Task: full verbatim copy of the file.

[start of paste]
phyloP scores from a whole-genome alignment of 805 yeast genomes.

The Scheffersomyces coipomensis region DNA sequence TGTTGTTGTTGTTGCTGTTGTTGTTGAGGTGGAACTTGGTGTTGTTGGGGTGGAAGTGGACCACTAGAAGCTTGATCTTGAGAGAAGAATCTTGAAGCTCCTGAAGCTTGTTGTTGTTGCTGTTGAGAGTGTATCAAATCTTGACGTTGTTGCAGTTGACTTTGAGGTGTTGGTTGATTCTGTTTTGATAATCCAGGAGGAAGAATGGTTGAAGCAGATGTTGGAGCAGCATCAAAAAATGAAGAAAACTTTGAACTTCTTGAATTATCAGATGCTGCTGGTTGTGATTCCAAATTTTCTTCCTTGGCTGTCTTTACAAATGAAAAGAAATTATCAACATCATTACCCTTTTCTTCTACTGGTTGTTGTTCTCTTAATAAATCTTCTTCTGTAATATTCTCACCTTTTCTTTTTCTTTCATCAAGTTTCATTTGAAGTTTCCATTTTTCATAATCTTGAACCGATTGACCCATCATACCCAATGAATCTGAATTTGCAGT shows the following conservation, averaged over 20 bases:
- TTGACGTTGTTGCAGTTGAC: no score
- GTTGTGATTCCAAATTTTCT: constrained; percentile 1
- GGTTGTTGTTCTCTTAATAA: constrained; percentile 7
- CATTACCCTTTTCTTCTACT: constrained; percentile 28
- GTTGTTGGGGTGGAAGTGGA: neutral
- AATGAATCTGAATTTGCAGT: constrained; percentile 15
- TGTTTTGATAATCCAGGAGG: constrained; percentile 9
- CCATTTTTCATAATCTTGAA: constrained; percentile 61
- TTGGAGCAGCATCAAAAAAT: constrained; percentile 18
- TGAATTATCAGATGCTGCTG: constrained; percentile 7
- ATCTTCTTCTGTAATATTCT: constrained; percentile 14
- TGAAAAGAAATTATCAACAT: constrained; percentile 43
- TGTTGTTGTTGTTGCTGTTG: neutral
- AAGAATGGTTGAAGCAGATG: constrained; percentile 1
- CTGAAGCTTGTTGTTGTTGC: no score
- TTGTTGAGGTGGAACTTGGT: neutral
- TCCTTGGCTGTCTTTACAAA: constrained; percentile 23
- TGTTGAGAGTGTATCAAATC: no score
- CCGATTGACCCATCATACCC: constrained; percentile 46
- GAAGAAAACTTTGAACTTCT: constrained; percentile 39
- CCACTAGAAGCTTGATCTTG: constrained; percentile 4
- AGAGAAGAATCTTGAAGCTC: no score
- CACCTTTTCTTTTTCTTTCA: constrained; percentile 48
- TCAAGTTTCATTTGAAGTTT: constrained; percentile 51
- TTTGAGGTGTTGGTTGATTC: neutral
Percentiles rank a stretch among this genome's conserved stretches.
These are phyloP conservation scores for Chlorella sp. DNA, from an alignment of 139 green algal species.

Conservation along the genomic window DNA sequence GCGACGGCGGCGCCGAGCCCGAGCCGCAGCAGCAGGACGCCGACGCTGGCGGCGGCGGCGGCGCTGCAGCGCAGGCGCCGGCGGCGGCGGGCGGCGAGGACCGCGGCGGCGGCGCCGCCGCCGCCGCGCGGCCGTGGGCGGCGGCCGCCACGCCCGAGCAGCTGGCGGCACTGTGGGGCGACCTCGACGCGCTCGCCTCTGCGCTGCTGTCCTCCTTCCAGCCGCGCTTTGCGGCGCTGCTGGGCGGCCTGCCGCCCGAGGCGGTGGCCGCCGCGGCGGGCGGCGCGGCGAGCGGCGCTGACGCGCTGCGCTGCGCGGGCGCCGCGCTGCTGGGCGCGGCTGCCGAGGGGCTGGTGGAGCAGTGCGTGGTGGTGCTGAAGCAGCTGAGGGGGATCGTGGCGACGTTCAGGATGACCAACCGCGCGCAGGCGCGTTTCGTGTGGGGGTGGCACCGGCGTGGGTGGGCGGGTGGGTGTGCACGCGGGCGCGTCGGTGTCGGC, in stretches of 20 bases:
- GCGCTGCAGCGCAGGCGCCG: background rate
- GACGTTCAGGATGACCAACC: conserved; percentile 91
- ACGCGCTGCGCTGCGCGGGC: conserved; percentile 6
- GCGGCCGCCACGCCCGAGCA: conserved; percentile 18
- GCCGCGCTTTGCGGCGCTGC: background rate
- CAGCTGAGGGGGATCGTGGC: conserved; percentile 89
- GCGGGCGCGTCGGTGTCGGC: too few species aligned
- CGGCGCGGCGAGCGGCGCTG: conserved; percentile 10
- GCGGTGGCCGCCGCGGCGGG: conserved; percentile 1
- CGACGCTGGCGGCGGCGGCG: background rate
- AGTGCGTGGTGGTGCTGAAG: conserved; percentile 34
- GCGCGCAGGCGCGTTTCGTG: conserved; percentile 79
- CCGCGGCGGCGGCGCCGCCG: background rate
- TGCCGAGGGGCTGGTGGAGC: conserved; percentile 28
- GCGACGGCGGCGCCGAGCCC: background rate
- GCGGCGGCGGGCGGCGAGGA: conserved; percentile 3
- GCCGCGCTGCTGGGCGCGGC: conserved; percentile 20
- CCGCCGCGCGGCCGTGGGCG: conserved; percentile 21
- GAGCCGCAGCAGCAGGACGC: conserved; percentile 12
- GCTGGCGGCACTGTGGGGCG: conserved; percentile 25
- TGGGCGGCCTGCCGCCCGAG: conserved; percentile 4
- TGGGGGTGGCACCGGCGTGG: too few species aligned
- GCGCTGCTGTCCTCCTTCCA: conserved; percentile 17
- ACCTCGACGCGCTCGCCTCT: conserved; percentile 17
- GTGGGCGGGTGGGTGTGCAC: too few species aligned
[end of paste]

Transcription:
phyloP scores from a whole-genome alignment of 805 yeast genomes.

The Scheffersomyces coipomensis region DNA sequence TGTTGTTGTTGTTGCTGTTGTTGTTGAGGTGGAACTTGGTGTTGTTGGGGTGGAAGTGGACCACTAGAAGCTTGATCTTGAGAGAAGAATCTTGAAGCTCCTGAAGCTTGTTGTTGTTGCTGTTGAGAGTGTATCAAATCTTGACGTTGTTGCAGTTGACTTTGAGGTGTTGGTTGATTCTGTTTTGATAATCCAGGAGGAAGAATGGTTGAAGCAGATGTTGGAGCAGCATCAAAAAATGAAGAAAACTTTGAACTTCTTGAATTATCAGATGCTGCTGGTTGTGATTCCAAATTTTCTTCCTTGGCTGTCTTTACAAATGAAAAGAAATTATCAACATCATTACCCTTTTCTTCTACTGGTTGTTGTTCTCTTAATAAATCTTCTTCTGTAATATTCTCACCTTTTCTTTTTCTTTCATCAAGTTTCATTTGAAGTTTCCATTTTTCATAATCTTGAACCGATTGACCCATCATACCCAATGAATCTGAATTTGCAGT shows the following conservation, averaged over 20 bases:
- TTGACGTTGTTGCAGTTGAC: no score
- GTTGTGATTCCAAATTTTCT: constrained; percentile 1
- GGTTGTTGTTCTCTTAATAA: constrained; percentile 7
- CATTACCCTTTTCTTCTACT: constrained; percentile 28
- GTTGTTGGGGTGGAAGTGGA: neutral
- AATGAATCTGAATTTGCAGT: constrained; percentile 15
- TGTTTTGATAATCCAGGAGG: constrained; percentile 9
- CCATTTTTCATAATCTTGAA: constrained; percentile 61
- TTGGAGCAGCATCAAAAAAT: constrained; percentile 18
- TGAATTATCAGATGCTGCTG: constrained; percentile 7
- ATCTTCTTCTGTAATATTCT: constrained; percentile 14
- TGAAAAGAAATTATCAACAT: constrained; percentile 43
- TGTTGTTGTTGTTGCTGTTG: neutral
- AAGAATGGTTGAAGCAGATG: constrained; percentile 1
- CTGAAGCTTGTTGTTGTTGC: no score
- TTGTTGAGGTGGAACTTGGT: neutral
- TCCTTGGCTGTCTTTACAAA: constrained; percentile 23
- TGTTGAGAGTGTATCAAATC: no score
- CCGATTGACCCATCATACCC: constrained; percentile 46
- GAAGAAAACTTTGAACTTCT: constrained; percentile 39
- CCACTAGAAGCTTGATCTTG: constrained; percentile 4
- AGAGAAGAATCTTGAAGCTC: no score
- CACCTTTTCTTTTTCTTTCA: constrained; percentile 48
- TCAAGTTTCATTTGAAGTTT: constrained; percentile 51
- TTTGAGGTGTTGGTTGATTC: neutral
Percentiles rank a stretch among this genome's conserved stretches.
These are phyloP conservation scores for Chlorella sp. DNA, from an alignment of 139 green algal species.

Conservation along the genomic window DNA sequence GCGACGGCGGCGCCGAGCCCGAGCCGCAGCAGCAGGACGCCGACGCTGGCGGCGGCGGCGGCGCTGCAGCGCAGGCGCCGGCGGCGGCGGGCGGCGAGGACCGCGGCGGCGGCGCCGCCGCCGCCGCGCGGCCGTGGGCGGCGGCCGCCACGCCCGAGCAGCTGGCGGCACTGTGGGGCGACCTCGACGCGCTCGCCTCTGCGCTGCTGTCCTCCTTCCAGCCGCGCTTTGCGGCGCTGCTGGGCGGCCTGCCGCCCGAGGCGGTGGCCGCCGCGGCGGGCGGCGCGGCGAGCGGCGCTGACGCGCTGCGCTGCGCGGGCGCCGCGCTGCTGGGCGCGGCTGCCGAGGGGCTGGTGGAGCAGTGCGTGGTGGTGCTGAAGCAGCTGAGGGGGATCGTGGCGACGTTCAGGATGACCAACCGCGCGCAGGCGCGTTTCGTGTGGGGGTGGCACCGGCGTGGGTGGGCGGGTGGGTGTGCACGCGGGCGCGTCGGTGTCGGC, in stretches of 20 bases:
- GCGCTGCAGCGCAGGCGCCG: background rate
- GACGTTCAGGATGACCAACC: conserved; percentile 91
- ACGCGCTGCGCTGCGCGGGC: conserved; percentile 6
- GCGGCCGCCACGCCCGAGCA: conserved; percentile 18
- GCCGCGCTTTGCGGCGCTGC: background rate
- CAGCTGAGGGGGATCGTGGC: conserved; percentile 89
- GCGGGCGCGTCGGTGTCGGC: too few species aligned
- CGGCGCGGCGAGCGGCGCTG: conserved; percentile 10
- GCGGTGGCCGCCGCGGCGGG: conserved; percentile 1
- CGACGCTGGCGGCGGCGGCG: background rate
- AGTGCGTGGTGGTGCTGAAG: conserved; percentile 34
- GCGCGCAGGCGCGTTTCGTG: conserved; percentile 79
- CCGCGGCGGCGGCGCCGCCG: background rate
- TGCCGAGGGGCTGGTGGAGC: conserved; percentile 28
- GCGACGGCGGCGCCGAGCCC: background rate
- GCGGCGGCGGGCGGCGAGGA: conserved; percentile 3
- GCCGCGCTGCTGGGCGCGGC: conserved; percentile 20
- CCGCCGCGCGGCCGTGGGCG: conserved; percentile 21
- GAGCCGCAGCAGCAGGACGC: conserved; percentile 12
- GCTGGCGGCACTGTGGGGCG: conserved; percentile 25
- TGGGCGGCCTGCCGCCCGAG: conserved; percentile 4
- TGGGGGTGGCACCGGCGTGG: too few species aligned
- GCGCTGCTGTCCTCCTTCCA: conserved; percentile 17
- ACCTCGACGCGCTCGCCTCT: conserved; percentile 17
- GTGGGCGGGTGGGTGTGCAC: too few species aligned